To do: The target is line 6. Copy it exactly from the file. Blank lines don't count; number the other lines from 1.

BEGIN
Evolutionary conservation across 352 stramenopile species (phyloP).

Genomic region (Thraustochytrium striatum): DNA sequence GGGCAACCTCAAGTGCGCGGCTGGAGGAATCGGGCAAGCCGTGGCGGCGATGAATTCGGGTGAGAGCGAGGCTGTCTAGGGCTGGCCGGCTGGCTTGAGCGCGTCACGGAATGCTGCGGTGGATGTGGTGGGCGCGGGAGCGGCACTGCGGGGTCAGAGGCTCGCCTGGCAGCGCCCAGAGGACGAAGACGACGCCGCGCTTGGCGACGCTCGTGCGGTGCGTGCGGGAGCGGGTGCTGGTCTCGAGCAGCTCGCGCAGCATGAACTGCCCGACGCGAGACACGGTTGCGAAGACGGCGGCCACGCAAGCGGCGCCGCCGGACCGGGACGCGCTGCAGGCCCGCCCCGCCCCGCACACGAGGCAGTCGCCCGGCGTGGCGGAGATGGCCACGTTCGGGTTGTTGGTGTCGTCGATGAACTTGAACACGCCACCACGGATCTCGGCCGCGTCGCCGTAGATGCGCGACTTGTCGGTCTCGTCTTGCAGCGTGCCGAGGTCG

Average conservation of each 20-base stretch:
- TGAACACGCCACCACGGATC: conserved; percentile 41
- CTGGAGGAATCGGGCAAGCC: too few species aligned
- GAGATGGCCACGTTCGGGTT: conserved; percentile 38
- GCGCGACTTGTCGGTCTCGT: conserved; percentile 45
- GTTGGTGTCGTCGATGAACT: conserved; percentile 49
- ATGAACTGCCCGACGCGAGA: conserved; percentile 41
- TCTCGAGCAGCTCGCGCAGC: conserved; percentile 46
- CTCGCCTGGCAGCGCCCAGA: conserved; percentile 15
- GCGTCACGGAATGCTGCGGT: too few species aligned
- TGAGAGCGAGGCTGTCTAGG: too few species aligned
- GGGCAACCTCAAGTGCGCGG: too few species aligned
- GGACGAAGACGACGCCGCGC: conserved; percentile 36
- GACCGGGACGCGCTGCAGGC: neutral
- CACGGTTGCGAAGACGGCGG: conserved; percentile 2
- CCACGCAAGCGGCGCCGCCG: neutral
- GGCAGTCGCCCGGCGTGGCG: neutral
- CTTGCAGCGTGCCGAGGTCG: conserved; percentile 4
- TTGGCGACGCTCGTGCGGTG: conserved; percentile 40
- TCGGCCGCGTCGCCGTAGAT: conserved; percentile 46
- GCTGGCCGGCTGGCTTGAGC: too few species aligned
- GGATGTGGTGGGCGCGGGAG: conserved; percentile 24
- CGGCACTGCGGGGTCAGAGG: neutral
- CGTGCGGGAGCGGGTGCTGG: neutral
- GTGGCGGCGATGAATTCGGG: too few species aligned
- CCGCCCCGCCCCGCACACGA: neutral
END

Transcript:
- GAGATGGCCACGTTCGGGTT: conserved; percentile 38